J. L. BELL is a Massachusetts writer who specializes in (among other things) the start of the American Revolution in and around Boston. He is particularly interested in the experiences of children in 1765-75. He has published scholarly papers and popular articles for both children and adults. He was consultant for an episode of History Detectives, and contributed to a display at Minute Man National Historic Park.

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Thursday, May 21, 2020

Looking Back on the Bloody Flux of 1775

In a time of pandemic, one’s thoughts turn naturally toward outbreaks of the past.

In April 1942, Dr. Ernest Caulfield presented a paper on “Some Common Diseases of Colonial Children” to the Colonial Society of Massachusetts. It can be read here.

Caulfield wrote about the seven diseases now known as measles, diphtheria, scarlet fever, whooping cough, mumps, chicken pox, and dysentery. (Some of those names were used in the seventeenth and eighteenth century, but people had other terms as well.)

Today an American can encounter most of those diseases only through the vaccinations that prevent them. But dysentery is carried by the shigella bacteria spread through feces, so caring for a sick person without being able to be sanitary leaves one vulnerable to infection.

A few years back, Boston 1775 friend Judy Cataldo noticed a pattern of deaths in late 1775 in Needham, which led her to evidence of a dysentery epidemic behind the Continental siege lines. Caulfield found a hint of that in the printed newspapers, but only a hint:
It was characteristic of dysentery years for the disease to break out in the southern and middle colonies before it broke out in New England. But also contributing greatly to the magnitude of the New England epidemic were the British troops in Boston and the American troops in Cambridge.

The first reports of the disease appeared in the newspapers during July: “We hear the camp distemper rages in the regular army in Boston, as also among the distressed inhabitants who are confined in that town by order of Tom. Gage, in open violation of his most solemn engagement. It is to be hoped he will meet the fate of Pharoah of old, whose example he so exactly follows.” In August a letter sent through the lines mentioned that two members of the Cotton family and two of the Wiswall family were dead of the flux. It was also learned that three thousand British troops were sick.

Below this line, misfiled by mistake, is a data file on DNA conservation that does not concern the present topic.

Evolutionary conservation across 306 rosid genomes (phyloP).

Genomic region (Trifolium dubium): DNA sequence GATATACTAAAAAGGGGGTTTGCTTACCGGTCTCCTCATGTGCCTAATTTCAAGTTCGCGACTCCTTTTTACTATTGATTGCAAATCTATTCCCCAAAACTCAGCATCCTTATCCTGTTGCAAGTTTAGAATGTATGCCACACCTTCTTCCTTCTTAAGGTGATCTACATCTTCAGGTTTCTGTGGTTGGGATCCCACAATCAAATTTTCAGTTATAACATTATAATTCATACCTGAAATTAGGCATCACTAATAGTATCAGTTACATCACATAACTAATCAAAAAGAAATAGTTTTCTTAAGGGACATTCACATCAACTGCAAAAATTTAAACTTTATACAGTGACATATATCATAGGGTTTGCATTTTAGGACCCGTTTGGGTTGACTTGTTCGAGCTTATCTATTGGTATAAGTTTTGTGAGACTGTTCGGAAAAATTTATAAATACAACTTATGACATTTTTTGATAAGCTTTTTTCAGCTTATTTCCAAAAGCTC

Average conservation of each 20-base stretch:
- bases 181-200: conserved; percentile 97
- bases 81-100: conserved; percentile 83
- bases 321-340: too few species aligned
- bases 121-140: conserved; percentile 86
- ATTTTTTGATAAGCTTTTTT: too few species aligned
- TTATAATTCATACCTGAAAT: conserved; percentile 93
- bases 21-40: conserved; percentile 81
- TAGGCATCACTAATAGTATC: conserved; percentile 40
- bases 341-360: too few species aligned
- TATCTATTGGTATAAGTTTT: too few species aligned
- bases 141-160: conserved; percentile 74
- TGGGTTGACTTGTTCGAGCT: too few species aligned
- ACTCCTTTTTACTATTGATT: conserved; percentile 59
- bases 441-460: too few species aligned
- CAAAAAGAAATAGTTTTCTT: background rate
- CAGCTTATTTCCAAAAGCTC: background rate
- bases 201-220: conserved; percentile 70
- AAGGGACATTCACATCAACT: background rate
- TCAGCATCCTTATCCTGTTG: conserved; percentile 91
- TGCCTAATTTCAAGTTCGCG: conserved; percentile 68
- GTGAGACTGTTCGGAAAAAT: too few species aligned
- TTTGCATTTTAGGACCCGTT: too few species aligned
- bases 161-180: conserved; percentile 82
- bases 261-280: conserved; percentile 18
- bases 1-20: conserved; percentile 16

Apparently by the end of August the disease had appeared in many inland towns, for there was published on the front page of the Massachusetts Spy a whole column of medical news entitled “A Cure for the Bloody Flux.”
It looks like the Patriot printers were happy to share news of an epidemic within British-held Boston, down the details of which families were sick. But they didn’t report in the same way on the epidemic in New England towns. Isaiah Thomas provided some medical advice in his Spy but not statistics on local deaths.

Similarly, we now know, during the First World War the fighting countries censured news of an epidemic affecting their populations. Only neutral Spain reported deaths accurately, so we ended up giving that disease the unfair name of the Spanish influenza.

For evidence of the full scope of the dysentery epidemic of 1775, one has to look at church records, graveyards, and doctors’ diaries. Both Caulfield and Cataldo wrote about waves of deaths, especially among young children, in the early years of the war. “Altogether it was one of the most fatal periods for children in colonial history,” Caulfield stated.

Last month Judy Cataldo spoke with the hosts of the Hub History podcast about that 1775 epidemic, deadly yet overshadowed by the war. Here’s the link to that episode, with extracts from the diary of Abigail Adams as she reacted to deaths around her.

And here’s Judy’s website with more resources. Among those is a link to the Centers for Disease Control and Prevention webpage about stopping shigella. The section on prevention says, “The best defense against shigellosis is thorough, frequent handwashing…”

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